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Talking to Your Doctor About Bipolar Disorder
- Bring someone else with you. It helps to have another person hear what is said and think of questions to ask.
- Write out your questions ahead of time, so you don't forget them.
- Write down the answers you get and make sure you understand what you are hearing. Ask for clarification, if necessary.
- Don't be afraid to ask your questions or ask where you can find more information about what you are discussing. You have a right to know.
- What can I do to keep these symptoms from interfering with my ability to function in my relationships, work, and home life?
- What treatment options are available for me?
- What medications might help me and how long will they take to work?
- What side effects can I expect from my medications and what can I do about them?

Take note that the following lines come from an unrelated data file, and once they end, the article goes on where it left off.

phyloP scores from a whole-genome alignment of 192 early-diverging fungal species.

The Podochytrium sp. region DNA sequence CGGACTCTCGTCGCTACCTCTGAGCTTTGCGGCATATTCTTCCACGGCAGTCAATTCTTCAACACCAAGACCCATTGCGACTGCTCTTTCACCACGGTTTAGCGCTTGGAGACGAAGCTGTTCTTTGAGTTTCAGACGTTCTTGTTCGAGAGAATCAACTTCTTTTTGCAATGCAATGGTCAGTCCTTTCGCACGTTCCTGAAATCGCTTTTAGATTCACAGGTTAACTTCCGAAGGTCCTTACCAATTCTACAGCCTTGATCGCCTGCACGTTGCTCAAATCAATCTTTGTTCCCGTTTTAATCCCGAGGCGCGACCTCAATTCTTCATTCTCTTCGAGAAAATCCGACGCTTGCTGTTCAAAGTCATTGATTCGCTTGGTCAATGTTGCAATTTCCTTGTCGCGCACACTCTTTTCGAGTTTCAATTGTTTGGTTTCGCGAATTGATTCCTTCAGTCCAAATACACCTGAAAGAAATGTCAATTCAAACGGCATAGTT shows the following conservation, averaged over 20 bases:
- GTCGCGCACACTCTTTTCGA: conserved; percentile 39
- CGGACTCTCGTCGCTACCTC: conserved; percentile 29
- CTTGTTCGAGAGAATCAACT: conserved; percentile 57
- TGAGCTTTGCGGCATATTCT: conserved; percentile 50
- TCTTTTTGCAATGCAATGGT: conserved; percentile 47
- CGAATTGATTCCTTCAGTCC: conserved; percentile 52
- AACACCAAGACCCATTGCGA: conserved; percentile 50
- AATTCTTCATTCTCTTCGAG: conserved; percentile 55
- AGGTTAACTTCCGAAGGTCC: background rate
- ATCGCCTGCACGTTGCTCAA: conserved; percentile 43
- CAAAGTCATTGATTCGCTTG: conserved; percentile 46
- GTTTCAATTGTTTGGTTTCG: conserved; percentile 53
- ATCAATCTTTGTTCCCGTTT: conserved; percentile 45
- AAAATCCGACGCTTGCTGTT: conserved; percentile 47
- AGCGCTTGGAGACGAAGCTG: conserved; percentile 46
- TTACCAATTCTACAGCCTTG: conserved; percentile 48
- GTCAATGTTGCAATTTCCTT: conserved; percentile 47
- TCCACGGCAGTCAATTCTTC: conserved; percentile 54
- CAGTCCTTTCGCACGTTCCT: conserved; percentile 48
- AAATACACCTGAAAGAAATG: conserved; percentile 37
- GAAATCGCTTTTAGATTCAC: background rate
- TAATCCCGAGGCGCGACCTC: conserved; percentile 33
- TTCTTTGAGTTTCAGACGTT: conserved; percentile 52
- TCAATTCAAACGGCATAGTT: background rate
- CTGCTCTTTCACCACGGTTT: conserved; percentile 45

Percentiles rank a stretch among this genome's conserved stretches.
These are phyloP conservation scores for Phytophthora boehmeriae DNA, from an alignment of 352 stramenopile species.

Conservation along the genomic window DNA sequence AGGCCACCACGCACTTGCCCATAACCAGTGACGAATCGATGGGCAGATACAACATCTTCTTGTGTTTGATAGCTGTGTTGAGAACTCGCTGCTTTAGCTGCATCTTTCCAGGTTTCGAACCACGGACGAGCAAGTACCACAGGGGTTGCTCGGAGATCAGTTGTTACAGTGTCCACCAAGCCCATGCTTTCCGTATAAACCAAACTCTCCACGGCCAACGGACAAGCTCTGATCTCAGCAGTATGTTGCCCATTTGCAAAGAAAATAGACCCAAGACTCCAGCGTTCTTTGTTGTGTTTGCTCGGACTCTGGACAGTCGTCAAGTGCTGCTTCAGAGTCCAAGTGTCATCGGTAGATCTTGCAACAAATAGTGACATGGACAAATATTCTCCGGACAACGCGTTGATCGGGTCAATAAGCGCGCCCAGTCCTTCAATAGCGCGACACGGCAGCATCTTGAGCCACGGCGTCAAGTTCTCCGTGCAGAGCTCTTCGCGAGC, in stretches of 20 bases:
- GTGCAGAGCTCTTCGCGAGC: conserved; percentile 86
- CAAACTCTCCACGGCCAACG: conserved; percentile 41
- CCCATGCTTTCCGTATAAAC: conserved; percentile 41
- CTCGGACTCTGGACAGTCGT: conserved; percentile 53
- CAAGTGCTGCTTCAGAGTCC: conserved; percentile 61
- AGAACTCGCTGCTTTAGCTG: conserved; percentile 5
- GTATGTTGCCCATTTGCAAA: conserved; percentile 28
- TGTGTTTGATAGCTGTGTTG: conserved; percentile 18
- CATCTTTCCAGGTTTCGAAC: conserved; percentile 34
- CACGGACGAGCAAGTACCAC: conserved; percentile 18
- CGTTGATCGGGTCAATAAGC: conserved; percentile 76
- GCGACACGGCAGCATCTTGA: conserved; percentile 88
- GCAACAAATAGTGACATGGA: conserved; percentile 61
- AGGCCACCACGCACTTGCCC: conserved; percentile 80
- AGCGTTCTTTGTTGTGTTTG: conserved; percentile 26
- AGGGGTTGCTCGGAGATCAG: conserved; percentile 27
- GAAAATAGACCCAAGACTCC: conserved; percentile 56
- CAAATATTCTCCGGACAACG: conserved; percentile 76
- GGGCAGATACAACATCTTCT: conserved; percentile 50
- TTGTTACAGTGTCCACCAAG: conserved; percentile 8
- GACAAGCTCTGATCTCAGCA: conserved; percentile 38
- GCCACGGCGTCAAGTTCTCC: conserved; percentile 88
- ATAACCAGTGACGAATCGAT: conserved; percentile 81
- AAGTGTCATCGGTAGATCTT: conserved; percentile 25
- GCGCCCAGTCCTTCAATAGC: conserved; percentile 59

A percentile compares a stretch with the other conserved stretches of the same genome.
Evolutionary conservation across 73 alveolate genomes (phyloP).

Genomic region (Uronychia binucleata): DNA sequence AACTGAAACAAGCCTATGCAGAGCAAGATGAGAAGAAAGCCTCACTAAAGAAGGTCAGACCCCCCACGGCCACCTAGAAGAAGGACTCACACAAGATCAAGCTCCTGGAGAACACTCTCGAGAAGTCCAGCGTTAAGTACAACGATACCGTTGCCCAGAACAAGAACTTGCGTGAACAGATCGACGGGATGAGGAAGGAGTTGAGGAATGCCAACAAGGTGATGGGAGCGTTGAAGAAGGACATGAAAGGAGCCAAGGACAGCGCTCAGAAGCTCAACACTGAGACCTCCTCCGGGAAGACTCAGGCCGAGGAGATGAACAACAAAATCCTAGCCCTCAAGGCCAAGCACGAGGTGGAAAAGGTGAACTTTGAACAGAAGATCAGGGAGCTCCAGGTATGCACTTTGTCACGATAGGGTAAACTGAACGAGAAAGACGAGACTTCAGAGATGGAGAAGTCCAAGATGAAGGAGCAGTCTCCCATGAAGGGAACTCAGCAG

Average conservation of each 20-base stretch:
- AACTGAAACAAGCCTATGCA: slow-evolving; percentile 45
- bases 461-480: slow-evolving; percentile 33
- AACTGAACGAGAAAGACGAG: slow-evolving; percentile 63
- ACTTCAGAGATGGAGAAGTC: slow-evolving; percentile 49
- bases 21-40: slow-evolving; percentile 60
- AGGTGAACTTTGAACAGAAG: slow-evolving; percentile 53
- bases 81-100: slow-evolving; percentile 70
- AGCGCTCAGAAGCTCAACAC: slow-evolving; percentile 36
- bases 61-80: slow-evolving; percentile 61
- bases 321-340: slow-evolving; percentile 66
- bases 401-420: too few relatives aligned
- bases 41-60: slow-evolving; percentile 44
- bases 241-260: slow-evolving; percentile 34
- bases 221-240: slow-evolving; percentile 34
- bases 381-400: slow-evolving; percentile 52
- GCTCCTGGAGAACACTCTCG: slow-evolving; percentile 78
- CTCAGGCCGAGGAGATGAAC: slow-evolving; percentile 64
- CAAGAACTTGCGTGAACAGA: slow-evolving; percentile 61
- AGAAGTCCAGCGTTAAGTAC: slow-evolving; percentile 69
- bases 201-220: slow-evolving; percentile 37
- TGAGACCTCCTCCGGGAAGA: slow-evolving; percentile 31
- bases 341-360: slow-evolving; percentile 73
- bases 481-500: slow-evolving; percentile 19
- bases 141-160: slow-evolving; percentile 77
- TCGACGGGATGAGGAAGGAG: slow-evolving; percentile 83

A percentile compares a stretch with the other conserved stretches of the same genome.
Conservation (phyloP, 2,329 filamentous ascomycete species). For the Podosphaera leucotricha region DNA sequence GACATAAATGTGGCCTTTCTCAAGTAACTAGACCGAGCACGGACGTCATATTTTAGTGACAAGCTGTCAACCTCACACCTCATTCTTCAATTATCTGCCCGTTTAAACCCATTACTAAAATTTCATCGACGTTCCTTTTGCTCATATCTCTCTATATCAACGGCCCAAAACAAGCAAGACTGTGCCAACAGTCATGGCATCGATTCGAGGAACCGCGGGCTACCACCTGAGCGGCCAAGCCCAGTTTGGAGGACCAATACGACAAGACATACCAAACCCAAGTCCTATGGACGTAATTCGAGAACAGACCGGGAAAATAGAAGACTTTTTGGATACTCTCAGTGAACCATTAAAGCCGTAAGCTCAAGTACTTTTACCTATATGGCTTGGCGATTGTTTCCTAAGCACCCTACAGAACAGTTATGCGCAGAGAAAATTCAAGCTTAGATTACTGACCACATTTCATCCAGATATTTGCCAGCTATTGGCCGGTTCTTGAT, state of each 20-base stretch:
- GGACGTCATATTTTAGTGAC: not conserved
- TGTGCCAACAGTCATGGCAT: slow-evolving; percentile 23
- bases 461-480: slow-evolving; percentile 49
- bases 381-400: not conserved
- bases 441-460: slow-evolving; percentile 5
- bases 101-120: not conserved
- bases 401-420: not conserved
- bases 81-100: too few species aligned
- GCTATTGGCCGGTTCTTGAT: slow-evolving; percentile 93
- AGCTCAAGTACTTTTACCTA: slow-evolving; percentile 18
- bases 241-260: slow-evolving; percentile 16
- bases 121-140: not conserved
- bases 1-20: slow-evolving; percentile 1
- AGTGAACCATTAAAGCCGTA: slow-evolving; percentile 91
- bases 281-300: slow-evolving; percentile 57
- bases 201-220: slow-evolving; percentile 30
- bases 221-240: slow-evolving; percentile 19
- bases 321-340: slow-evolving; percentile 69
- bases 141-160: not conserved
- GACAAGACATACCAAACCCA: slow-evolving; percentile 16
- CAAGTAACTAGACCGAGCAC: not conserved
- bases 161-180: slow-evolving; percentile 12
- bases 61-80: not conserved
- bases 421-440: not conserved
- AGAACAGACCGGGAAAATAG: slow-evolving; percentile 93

- Do you treat people with bipolar disorder?
- If not, can you provide me with the names of mental health professionals who help people with bipolar disorder?
- What training and experience do you have in treating bipolar disorder?
- How can you help my family members and significant others cope with my disorder?
- What is your basic approach to treatment?
- How long will I need to be treated for bipolar disorder?
- How long are the sessions and how often will I have them?
- What health insurance do you accept?
- Do you offer sliding scale fees to accompany various financial circumstances?
- Are there any lifestyle changes that can help me to manage bipolar disorder?
What resources are available that could help me with:
- Eating better
- Exercising regularly
- Social support
- Managing stress
- Sleep and keeping a daily routine
- What are my chances of successfully managing bipolar disorder?
- How can I prevent a recurrence of symptoms?
- What is likely to happen if I don’t take my medication?
- Reviewer: Rimas Lukas, MD
- Review Date: 09/2016
- Update Date: 09/17/2014